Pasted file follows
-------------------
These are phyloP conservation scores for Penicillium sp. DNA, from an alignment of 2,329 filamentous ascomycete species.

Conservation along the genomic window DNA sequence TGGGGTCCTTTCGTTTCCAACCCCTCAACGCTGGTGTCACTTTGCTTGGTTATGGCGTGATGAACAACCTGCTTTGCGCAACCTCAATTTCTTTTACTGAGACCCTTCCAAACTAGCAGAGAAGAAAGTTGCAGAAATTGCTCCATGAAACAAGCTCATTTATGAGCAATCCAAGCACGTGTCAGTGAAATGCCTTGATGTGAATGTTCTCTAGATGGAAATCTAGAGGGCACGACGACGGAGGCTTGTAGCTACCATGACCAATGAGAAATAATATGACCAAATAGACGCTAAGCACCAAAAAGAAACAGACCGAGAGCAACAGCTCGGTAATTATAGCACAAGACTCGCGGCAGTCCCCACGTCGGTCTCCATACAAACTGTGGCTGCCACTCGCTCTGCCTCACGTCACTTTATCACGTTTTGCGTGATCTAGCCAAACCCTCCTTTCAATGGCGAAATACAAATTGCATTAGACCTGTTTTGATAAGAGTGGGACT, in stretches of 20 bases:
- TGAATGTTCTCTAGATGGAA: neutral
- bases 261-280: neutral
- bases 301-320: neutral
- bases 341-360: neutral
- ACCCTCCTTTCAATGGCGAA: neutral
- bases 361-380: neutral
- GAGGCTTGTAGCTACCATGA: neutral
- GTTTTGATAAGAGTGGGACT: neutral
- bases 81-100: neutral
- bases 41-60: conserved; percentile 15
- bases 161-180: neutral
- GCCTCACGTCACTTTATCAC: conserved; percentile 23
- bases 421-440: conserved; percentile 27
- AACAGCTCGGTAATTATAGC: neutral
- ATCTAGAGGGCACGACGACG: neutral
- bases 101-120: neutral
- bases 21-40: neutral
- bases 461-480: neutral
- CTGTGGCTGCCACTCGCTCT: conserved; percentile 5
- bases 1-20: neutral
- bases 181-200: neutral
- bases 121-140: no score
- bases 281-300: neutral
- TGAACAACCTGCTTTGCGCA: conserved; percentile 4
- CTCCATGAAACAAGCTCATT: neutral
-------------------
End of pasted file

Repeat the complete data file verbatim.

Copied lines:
These are phyloP conservation scores for Penicillium sp. DNA, from an alignment of 2,329 filamentous ascomycete species.

Conservation along the genomic window DNA sequence TGGGGTCCTTTCGTTTCCAACCCCTCAACGCTGGTGTCACTTTGCTTGGTTATGGCGTGATGAACAACCTGCTTTGCGCAACCTCAATTTCTTTTACTGAGACCCTTCCAAACTAGCAGAGAAGAAAGTTGCAGAAATTGCTCCATGAAACAAGCTCATTTATGAGCAATCCAAGCACGTGTCAGTGAAATGCCTTGATGTGAATGTTCTCTAGATGGAAATCTAGAGGGCACGACGACGGAGGCTTGTAGCTACCATGACCAATGAGAAATAATATGACCAAATAGACGCTAAGCACCAAAAAGAAACAGACCGAGAGCAACAGCTCGGTAATTATAGCACAAGACTCGCGGCAGTCCCCACGTCGGTCTCCATACAAACTGTGGCTGCCACTCGCTCTGCCTCACGTCACTTTATCACGTTTTGCGTGATCTAGCCAAACCCTCCTTTCAATGGCGAAATACAAATTGCATTAGACCTGTTTTGATAAGAGTGGGACT, in stretches of 20 bases:
- TGAATGTTCTCTAGATGGAA: neutral
- bases 261-280: neutral
- bases 301-320: neutral
- bases 341-360: neutral
- ACCCTCCTTTCAATGGCGAA: neutral
- bases 361-380: neutral
- GAGGCTTGTAGCTACCATGA: neutral
- GTTTTGATAAGAGTGGGACT: neutral
- bases 81-100: neutral
- bases 41-60: conserved; percentile 15
- bases 161-180: neutral
- GCCTCACGTCACTTTATCAC: conserved; percentile 23
- bases 421-440: conserved; percentile 27
- AACAGCTCGGTAATTATAGC: neutral
- ATCTAGAGGGCACGACGACG: neutral
- bases 101-120: neutral
- bases 21-40: neutral
- bases 461-480: neutral
- CTGTGGCTGCCACTCGCTCT: conserved; percentile 5
- bases 1-20: neutral
- bases 181-200: neutral
- bases 121-140: no score
- bases 281-300: neutral
- TGAACAACCTGCTTTGCGCA: conserved; percentile 4
- CTCCATGAAACAAGCTCATT: neutral